The 3 Easiest Ways to Cut Clips in Adobe Premiere Pro CC


Cutting, obviously, is one of the most essential parts of an edit. The primary function of editing software is to cut down clips and place them in a particular order to create a story.

Then, after everything is organized, you may have to cut down even further and comb through additional video and audio tracks. When you get to that point, what’s the best way to approach cutting?

Well, thankfully, Premiere Pro offers three distinct ways to manipulate and cut up a video clip—or your timeline:

  • The Razor Tool
  • The “Command/Ctrl + K” Shortcut / Playhead Splitting
  • Ripple and Trim Cutting

There are other ways to cut, such as the slip and slide method, but for this article, we’re just going to look at some of the fundamental edit tools.

We genuinely believe that these types of edits for these tools are an essential step in understanding how editing works and, more specifically, how to edit inside Premiere Pro.

Even if you know all the different ways to cut, knowing which tool works best for your particular edit is good.

How to Use the Razor Tool

Demonstration of how to use the Razor tool

Ah, yes. The ol’ Razor tool. It’s the first thing you learn to use when editing your first project since it’s the most direct cutting tool. This is a straightforward tool to get the hang of for beginners because it’s so straightforward.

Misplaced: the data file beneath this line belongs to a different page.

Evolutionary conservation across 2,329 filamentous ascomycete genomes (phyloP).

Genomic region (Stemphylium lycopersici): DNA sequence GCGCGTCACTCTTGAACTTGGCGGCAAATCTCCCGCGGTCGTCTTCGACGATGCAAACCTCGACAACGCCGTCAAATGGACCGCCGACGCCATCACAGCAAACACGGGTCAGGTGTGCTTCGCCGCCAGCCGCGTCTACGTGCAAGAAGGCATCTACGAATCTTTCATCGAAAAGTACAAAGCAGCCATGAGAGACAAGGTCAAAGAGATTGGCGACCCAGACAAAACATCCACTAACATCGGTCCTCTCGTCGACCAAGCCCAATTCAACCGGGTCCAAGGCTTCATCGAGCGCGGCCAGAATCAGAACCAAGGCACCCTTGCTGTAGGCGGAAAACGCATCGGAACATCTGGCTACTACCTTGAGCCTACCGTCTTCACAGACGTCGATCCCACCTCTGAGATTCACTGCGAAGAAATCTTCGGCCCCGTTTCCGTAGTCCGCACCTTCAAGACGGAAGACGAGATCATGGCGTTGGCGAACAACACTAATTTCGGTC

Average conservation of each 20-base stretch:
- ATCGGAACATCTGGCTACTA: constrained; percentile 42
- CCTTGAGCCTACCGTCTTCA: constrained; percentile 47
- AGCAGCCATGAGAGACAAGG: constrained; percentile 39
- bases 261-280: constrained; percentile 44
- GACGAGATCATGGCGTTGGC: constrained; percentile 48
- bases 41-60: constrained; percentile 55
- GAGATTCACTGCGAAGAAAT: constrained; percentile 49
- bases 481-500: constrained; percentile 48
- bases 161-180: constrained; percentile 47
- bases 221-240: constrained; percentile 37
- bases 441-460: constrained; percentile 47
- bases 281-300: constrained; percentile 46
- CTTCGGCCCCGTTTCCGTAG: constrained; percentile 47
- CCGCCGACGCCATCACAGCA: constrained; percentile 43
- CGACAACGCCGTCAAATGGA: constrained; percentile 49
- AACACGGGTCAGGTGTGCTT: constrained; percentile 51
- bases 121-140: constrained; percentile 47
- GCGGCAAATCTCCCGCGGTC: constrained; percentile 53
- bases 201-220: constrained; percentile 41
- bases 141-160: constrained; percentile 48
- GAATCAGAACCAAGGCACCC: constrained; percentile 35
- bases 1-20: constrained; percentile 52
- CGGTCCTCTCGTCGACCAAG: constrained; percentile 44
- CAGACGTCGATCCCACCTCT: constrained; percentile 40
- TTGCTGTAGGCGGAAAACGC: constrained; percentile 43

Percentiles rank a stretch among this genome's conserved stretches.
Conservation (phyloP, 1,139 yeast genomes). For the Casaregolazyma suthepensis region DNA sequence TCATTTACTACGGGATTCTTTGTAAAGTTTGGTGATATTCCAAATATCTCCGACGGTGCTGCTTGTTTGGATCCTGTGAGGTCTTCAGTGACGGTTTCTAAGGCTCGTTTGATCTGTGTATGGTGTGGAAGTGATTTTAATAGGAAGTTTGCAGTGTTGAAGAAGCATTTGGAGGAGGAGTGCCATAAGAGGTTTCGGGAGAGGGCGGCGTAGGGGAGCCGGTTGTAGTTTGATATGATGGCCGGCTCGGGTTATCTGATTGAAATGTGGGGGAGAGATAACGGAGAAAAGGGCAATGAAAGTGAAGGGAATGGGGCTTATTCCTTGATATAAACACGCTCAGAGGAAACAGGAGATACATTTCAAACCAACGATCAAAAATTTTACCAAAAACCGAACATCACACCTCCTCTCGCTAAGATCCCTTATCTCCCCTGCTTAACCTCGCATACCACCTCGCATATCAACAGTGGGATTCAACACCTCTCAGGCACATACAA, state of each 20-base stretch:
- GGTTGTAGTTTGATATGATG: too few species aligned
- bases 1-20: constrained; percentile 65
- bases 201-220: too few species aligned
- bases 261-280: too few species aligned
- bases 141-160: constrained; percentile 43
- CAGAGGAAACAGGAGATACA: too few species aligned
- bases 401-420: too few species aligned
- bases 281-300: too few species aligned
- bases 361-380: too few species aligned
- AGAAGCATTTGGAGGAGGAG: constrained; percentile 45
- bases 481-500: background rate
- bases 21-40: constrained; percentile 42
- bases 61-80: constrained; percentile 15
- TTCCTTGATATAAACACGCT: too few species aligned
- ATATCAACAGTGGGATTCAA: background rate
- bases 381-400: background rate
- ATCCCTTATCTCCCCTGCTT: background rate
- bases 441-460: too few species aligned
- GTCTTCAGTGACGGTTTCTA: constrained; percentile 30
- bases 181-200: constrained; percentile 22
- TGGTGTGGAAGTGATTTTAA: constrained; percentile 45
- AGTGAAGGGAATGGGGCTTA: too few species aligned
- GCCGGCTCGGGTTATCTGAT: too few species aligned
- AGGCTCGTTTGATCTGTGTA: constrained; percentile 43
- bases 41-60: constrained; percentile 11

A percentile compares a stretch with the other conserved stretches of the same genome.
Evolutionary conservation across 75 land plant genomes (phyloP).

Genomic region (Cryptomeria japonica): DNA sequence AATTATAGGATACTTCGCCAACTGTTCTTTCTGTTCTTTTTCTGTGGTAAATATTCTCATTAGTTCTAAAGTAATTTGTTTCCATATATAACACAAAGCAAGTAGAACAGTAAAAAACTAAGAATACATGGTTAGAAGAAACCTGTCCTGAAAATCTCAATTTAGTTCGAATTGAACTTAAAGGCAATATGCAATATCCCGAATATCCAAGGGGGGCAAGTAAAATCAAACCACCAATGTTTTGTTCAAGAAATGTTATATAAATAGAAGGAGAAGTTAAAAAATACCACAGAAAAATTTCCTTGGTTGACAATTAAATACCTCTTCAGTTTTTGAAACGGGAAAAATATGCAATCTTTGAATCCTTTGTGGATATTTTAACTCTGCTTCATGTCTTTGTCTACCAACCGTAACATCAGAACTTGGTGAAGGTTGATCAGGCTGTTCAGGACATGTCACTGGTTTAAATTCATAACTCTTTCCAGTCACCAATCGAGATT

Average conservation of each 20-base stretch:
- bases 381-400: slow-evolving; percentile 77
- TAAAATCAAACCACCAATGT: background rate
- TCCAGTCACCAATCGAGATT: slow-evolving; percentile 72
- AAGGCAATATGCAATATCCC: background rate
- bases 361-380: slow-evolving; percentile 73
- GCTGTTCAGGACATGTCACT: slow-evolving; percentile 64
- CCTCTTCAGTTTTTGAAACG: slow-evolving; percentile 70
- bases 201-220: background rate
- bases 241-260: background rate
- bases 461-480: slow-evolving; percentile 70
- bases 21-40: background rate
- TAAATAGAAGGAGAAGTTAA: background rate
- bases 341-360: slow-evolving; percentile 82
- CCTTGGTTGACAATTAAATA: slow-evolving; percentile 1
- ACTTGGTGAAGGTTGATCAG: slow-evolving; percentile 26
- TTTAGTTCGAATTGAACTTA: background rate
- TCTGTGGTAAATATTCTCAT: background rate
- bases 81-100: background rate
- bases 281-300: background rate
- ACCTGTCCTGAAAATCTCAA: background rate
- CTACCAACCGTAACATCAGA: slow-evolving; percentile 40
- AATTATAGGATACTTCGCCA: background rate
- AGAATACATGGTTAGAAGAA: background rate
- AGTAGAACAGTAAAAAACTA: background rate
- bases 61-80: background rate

It’s also beneficial when making a montage jump cut because you can just cut down the line and delete the clip sections that you don’t need.

The Razor tool is also a huge help when working with extensive timelines with multiple tracks because you can select the clip you want to cut by placing your razor over it. So, if you need to make a bunch of cuts in a row, the Razor is the tool for the job.

The Razor tool, however, has its limitations. If you want it to magnetize to your playhead, you must select the magnetize option. And, switching from your cursor to the Razor tool can become tedious (even though it’s just pressing the C key. What? I’m lazy.).

It also can be tricky to use on a spaced-out timeline, and may cut a few frames you didn’t intend to trim. It’s not a part of my editing workflow since I primarily use the ⌘+K method (we’ll get to that next), but everything is in its proper place.

How to Split a Clip at the Playhead (⌘+K)

Demonstrating of how to split a clip at the playhead

If you’re a keyboard shortcut junkie like myself, ⌘+K (or Ctrl+K if you’re editing with a PC), this may already be your cutting technique of choice.

The way Playhead Splitting works is that when you enter ⌘+K while clicked into your timeline, the command splits your selected clip right at the playhead marker. Simple enough, right?

It’s one of the simplest, most effective cuts you can make since your playhead is usually on top of where you want to cut when you’re scrubbing through footage.

You can also hold shift along with ⌘+K, which will cut all the tracks on the playhead, not just the selected ones. This is awesome if you have loads of tracks on your timeline and need an all-encompassing cut on the fly.

We included this little trick in a tutorial that talks about things you might know about Premiere Pro. To save you time, I’ve timestamped the video for this shortcut.